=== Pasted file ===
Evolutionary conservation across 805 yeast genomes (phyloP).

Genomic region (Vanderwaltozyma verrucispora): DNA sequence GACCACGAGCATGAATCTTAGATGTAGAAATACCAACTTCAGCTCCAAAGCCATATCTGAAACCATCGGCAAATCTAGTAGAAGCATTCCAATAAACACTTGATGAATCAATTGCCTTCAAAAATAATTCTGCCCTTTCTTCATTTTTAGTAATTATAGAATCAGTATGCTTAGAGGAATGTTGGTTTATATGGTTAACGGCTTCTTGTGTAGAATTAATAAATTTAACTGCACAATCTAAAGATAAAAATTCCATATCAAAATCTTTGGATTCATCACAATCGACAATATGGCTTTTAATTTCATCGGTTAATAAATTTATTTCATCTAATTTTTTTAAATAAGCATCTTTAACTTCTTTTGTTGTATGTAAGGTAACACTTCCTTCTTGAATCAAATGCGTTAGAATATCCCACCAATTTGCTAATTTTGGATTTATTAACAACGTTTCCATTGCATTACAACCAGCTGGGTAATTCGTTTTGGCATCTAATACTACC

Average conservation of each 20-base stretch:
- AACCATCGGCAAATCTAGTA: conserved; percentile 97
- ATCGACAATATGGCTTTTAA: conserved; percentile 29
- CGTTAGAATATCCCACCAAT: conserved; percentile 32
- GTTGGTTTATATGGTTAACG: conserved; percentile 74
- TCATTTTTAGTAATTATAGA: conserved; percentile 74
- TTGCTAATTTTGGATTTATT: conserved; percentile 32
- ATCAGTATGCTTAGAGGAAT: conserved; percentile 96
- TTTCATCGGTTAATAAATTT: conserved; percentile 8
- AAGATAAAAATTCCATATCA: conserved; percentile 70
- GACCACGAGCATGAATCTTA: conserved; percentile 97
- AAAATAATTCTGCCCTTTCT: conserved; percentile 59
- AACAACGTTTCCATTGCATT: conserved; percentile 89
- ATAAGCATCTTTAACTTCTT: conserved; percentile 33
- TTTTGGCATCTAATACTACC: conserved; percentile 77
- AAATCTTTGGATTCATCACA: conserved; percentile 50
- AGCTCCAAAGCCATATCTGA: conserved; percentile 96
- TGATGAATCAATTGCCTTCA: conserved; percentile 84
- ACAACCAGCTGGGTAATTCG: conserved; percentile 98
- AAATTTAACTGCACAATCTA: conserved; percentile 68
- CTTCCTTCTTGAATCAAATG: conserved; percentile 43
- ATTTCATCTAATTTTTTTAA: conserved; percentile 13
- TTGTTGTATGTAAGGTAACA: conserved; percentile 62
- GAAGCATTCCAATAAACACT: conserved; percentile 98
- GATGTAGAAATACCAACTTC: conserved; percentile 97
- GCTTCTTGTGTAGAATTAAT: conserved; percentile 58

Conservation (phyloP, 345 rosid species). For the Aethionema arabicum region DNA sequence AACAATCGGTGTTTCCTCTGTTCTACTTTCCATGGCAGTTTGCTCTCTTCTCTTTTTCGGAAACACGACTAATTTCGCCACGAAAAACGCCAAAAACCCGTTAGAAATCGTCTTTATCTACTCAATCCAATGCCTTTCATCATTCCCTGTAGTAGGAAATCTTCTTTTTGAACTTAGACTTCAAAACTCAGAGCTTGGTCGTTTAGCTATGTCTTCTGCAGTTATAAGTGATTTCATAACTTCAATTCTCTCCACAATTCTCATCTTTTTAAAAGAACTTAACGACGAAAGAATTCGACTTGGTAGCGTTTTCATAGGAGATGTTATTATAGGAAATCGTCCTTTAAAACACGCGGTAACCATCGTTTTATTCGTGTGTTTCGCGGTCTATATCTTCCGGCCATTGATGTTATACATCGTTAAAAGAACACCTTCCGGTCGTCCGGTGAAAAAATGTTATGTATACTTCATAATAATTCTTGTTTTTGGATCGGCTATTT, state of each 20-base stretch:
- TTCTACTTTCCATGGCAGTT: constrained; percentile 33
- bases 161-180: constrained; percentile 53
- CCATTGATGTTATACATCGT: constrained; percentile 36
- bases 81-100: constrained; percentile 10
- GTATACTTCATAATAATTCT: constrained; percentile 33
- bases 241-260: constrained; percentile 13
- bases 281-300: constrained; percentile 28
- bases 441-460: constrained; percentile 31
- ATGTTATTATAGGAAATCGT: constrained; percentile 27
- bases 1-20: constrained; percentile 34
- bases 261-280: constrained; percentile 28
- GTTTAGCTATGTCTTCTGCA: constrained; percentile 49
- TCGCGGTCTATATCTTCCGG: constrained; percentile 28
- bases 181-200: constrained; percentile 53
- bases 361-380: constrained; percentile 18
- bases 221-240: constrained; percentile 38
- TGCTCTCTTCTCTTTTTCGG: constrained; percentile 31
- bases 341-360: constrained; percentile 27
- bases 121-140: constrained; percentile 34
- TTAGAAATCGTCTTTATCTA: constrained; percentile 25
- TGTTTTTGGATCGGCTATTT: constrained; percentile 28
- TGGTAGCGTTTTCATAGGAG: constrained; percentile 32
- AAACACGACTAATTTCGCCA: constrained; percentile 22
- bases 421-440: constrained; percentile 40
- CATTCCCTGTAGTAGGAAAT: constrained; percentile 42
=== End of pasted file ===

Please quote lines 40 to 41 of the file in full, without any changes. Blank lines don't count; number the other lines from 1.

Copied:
- bases 261-280: constrained; percentile 28
- GTTTAGCTATGTCTTCTGCA: constrained; percentile 49